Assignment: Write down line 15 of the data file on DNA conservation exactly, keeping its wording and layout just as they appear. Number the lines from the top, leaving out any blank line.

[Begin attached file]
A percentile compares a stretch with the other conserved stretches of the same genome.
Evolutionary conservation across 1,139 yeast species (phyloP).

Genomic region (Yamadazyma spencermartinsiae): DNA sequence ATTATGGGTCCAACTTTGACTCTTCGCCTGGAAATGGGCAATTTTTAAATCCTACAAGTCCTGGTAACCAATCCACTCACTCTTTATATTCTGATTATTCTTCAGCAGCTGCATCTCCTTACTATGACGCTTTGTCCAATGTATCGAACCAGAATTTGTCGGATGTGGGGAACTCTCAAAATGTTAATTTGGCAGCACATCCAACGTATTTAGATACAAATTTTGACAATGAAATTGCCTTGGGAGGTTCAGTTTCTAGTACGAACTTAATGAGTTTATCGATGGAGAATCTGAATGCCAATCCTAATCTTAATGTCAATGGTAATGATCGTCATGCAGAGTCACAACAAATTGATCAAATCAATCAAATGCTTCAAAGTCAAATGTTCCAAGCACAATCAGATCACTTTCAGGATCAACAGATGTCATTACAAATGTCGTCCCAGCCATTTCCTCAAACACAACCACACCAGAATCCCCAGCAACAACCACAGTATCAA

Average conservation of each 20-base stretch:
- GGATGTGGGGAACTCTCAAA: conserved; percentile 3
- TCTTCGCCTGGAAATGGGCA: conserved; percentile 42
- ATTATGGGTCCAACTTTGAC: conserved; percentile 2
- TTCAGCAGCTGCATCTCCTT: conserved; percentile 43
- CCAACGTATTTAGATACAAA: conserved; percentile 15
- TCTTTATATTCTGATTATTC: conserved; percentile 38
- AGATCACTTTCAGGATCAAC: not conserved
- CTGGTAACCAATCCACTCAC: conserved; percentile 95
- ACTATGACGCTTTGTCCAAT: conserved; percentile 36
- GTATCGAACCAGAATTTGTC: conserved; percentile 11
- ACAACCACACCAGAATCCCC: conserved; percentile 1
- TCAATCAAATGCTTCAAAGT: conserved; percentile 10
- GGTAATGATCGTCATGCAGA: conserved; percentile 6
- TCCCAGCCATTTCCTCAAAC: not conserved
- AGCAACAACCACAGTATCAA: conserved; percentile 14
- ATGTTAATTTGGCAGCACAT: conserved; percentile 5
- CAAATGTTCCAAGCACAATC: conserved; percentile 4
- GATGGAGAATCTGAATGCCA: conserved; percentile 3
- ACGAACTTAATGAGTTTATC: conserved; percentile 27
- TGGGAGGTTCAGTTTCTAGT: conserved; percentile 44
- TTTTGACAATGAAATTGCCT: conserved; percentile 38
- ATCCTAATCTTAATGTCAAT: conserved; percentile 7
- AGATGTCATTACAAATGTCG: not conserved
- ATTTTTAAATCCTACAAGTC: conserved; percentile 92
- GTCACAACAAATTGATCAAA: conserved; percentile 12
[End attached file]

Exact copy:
- ACAACCACACCAGAATCCCC: conserved; percentile 1